Lee County Sheriff Mike Scott weighs in on shooting tragedies

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Sheriff Mike Scott

As the country grapples with how to prevent another school shooting tragedy in the future Lee County Sheriff Mike Scott weighs in.

He says we’ve banned murder, rape, robbery and burglary and there’s no shortage of people ignoring those bans.

So why ban guns?

Much of the country and even Southwest Florida, people are divided about what to do after last week’s shooting in Parkland.

“It’s not just gun control because there’s too many guns out there already,” said Earline Kingston of Fort Myers.

On Thursday, Sheriff Scott joined the conversation, saying in a Facebook post, he supports a person’s right to defend themselves but can’t imagine a ban on guns today would result in student’s or parent’s immediate safety.

Below is Sheriff’s Scott’s statement in full [LINK]:

Although schools are the primary focus in the aftermath of the Parkland tragedy, the sad and scary reality remains that churches, parades, festivals, marathons, concerts, nightclubs, restaurants, and numerous other locations where good people gather, can be sabotaged very quickly by just one person with bad intent. At present and understandably so, parents and students are apprehensive and increasingly vocal about campus safety; specifically relative to an active shooter. If these same parents and students were asked if they are as fearful of the same threat on an airplane, in a courtroom, or during a tour of our state capitol or the White House…the answer would have to be a unanimous “no.” It is from this premise that I am afraid the time has long since come to cut through all the emotional speculation and narrow focus, and recognize that our security is directly tied to our convenience of mobility. In the example of TSA or courthouses and the associated lines and screening routines, few like the idea of inconvenience, and yet the end result is that the increased inconvenience directly translates to increased safety. I truly lament that perhaps the time is now to acknowledge that when it comes to unrestricted freedom of mobility and the highest levels of safety, we can’t realistically have both.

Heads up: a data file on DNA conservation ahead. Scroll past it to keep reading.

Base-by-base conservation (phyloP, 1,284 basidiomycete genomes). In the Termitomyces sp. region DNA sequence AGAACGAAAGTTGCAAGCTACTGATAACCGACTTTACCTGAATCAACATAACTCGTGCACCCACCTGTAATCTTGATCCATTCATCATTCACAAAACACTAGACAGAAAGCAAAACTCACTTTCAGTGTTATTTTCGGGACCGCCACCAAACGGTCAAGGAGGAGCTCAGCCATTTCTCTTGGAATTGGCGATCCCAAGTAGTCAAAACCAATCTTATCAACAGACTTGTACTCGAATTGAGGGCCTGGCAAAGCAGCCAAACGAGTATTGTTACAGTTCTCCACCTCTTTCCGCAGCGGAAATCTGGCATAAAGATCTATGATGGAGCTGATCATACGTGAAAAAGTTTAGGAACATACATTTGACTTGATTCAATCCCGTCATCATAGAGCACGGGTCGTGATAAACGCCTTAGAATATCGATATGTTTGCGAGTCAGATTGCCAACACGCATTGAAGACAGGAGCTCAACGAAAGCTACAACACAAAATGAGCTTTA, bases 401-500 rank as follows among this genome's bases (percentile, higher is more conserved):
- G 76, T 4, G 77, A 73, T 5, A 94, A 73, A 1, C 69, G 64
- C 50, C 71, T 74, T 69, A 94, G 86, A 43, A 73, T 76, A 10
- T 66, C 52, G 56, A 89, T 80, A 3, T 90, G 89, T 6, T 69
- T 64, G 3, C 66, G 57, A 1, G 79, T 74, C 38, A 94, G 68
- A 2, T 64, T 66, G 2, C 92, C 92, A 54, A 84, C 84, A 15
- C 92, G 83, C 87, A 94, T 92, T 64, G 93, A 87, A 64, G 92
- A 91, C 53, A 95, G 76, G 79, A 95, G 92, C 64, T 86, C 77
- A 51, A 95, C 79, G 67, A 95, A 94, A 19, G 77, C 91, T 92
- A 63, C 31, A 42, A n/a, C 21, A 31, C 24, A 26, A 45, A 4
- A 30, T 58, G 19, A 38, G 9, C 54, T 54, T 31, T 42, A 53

I regret that the predominant discussion is centered on blaming firearms since one was used at Parkland. Similar blame never transfers to homemade bombs as savaged the Boston Marathon or motor vehicles which have increasingly become a weapon of choice. Much like no one ever blames the fork for weight gain; or the needle for the alarming trend of intravenous overdose. We hear lots of talk about “new laws” that will somehow stop evil people from doing evil things as though it is as simple as the stroke of a pen. As though a lawbreaker or deranged person has ever allowed any law to deter their behavior. At last check, I think we already banned murder, rape, robbery, burglary, theft, drug dealing, and a litany of other actions and yet we have no shortage of folks ignoring those bans.